The Central Branch of Brooklyn Public Library appears to be like any other — with fluorescent yellow lights, linoleum tile floors, and a nostalgic fragrance of dusty books. On a Friday afternoon in January, the three-story building is packed with the usual suspects — tired-eyed graduate students poring over textbooks, senior citizens reading cellophane-wrapped biographies, children running back and forth among it all. But in one quiet wing on the third floor, the 78-year old institution goes beyond a place to read and rent books. There, it becomes New York City’s only library branch where patrons can take home musical instruments — for free.
For a 30-day period, any library-card-holder (with the permission of an adult, for minors) can take home instruments that range from electric guitars and keyboards to drum pads and cowbells. The library also boasts on-site recording studios, where borrowers can freely play.
“It was so popular right away — we started with 20 instruments and in the first 24 hours, the instruments were all booked up,” said Peter Otis, manager of the music lending program and a librarian within BPL’s arts and history division.
The program launched in May 2018 when Otis and two colleagues applied for a $10,000 grant with BKLYN Incubator, a seed funding initiative for innovative library programs addressing community needs. The fund has recently supported projects like a board game exchange and an intergenerational story-recording booth, but the instrument lending program, Otis says, has become one of the incubator’s only permanent services.
Having loaned over 600 instruments to date, Otis says patrons email him everyday with requests, and that the service’s continued popularity is likely due to a privilege gap. “There are all sorts of reasons why someone might not have access to musical instruments,” he said. “Maybe someone has always wanted to try it out, but couldn’t because instruments are so costly.”
(Photo by Julia Hotz)
Even when bought second-hand, most instruments cost several hundred dollars, and in a borough where one fifth of residents live below the poverty level and almost 12 percent are food insecure, every dollar counts.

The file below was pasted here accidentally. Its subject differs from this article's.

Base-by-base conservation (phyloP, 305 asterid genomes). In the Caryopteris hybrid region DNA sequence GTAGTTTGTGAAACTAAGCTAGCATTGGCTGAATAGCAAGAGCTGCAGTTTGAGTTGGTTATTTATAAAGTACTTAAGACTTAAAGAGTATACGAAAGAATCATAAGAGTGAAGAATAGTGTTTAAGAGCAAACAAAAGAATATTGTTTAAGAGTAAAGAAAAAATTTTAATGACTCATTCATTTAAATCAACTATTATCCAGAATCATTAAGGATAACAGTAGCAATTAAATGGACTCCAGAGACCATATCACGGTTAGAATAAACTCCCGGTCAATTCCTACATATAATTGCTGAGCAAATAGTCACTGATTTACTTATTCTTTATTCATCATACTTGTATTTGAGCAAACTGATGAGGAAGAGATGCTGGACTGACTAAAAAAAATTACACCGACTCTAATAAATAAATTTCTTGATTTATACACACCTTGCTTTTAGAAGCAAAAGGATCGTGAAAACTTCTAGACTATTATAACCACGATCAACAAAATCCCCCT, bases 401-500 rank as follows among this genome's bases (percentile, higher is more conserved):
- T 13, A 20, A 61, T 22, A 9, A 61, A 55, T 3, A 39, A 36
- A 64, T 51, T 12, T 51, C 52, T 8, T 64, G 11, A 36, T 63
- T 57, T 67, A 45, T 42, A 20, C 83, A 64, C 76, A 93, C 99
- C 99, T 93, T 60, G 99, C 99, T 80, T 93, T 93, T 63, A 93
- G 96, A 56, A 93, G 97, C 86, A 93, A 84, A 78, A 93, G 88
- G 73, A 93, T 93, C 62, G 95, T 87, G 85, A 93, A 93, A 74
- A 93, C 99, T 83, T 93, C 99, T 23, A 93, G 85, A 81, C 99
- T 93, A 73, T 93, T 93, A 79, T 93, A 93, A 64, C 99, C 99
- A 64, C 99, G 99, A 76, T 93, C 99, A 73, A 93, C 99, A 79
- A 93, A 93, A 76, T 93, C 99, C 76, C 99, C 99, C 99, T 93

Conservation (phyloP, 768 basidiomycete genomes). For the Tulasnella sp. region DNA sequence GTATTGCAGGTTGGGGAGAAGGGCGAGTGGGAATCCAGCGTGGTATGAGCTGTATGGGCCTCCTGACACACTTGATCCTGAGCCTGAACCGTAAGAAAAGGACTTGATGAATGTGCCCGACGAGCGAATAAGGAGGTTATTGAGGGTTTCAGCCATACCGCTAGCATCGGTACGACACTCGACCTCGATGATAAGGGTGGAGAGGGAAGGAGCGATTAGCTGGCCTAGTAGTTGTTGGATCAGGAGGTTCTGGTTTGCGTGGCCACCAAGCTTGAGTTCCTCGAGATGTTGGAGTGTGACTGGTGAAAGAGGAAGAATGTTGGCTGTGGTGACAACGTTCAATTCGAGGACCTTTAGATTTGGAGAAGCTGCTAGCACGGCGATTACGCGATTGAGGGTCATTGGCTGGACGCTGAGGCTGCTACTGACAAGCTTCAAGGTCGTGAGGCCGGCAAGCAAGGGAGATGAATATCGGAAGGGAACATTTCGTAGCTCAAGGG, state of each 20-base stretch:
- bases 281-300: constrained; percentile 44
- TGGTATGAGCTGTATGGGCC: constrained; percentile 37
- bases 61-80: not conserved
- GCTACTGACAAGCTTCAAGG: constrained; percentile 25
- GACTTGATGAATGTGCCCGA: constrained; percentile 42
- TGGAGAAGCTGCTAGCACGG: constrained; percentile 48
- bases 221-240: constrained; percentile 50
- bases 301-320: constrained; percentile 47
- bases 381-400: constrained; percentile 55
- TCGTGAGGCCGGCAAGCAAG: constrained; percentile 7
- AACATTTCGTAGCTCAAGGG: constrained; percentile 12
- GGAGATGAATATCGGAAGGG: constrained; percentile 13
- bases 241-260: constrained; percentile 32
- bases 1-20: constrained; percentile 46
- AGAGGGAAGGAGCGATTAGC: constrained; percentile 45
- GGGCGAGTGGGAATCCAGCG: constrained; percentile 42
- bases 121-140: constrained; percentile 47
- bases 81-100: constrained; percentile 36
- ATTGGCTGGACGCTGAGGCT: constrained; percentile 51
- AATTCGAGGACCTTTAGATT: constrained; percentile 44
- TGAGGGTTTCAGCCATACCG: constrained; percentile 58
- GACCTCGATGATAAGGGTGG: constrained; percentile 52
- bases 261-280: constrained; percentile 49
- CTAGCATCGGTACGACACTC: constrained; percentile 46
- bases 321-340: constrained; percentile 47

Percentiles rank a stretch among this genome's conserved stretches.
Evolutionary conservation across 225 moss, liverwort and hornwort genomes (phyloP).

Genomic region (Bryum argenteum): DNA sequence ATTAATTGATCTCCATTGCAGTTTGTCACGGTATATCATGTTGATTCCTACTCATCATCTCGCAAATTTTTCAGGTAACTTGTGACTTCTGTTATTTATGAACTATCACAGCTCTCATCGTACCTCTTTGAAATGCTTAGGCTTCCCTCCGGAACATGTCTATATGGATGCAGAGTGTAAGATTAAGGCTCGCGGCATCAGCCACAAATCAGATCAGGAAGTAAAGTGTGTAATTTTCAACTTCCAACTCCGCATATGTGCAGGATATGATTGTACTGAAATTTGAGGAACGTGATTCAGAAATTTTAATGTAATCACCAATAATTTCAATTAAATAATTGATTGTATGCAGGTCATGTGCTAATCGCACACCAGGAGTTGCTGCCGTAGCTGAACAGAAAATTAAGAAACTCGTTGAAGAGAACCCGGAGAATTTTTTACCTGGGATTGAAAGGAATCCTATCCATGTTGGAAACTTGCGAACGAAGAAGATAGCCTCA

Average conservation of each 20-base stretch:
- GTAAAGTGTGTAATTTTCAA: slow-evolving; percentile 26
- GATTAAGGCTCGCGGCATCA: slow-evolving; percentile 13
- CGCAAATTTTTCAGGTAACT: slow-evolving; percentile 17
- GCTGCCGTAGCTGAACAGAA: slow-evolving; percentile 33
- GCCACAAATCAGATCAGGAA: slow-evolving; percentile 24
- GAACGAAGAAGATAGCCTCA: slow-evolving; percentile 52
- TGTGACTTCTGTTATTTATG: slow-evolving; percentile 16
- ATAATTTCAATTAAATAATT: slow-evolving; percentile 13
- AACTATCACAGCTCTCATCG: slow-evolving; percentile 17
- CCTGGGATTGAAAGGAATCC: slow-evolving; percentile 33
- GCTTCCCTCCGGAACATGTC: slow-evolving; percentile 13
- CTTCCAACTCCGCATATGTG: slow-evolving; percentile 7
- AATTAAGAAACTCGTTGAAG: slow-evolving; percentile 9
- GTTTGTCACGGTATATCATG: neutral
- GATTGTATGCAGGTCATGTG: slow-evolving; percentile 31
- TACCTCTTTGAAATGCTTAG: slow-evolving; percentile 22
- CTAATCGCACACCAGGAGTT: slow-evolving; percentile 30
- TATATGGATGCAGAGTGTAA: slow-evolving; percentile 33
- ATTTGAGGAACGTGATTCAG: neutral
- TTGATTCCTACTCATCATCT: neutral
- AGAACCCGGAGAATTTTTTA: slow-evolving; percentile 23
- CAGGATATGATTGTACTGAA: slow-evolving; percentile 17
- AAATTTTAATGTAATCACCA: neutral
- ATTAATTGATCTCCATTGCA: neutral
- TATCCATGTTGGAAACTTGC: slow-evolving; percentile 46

Anna Kwang, the musical services specialist at Toronto Public Library, whose instrument lending program also comes from deep community need, can relate.
“Most people who live in this neighborhood couldn’t afford to buy or rent an instrument on their own,” she said of her Parkdale branch, which has operated an instrument lending service since 2016.
Kwang explains that Canada launched the program when Sun Life Financial, an insurance company, approached Parkdale’s library with the idea and a two-year grant of $140,000. Rather than sponsoring concerts or music workshops, the grant was strictly to buy and maintain instruments. And unlike Brooklyn, Toronto also relies on instrument donations from the community — a more environmentally sustainable alternative.
Since opening in Parkdale, Canada’s music libraries have both grown in collection size — Toronto’s two branches alone have 250 instruments — and expanded to ten other “priority locations,” including branches in Ottawa, Halifax, St. Johns, and Winnipeg.
“We know people who travel an hour on public transit just to borrow an instrument,” Kwang said, adding that Toronto’s third city branch is in the works. But she noted that the instrument loans have “increased usage” among other library materials, too. “When someone borrows a keyboard, they might see if we have scores or keyboard books for beginners that they could rent.”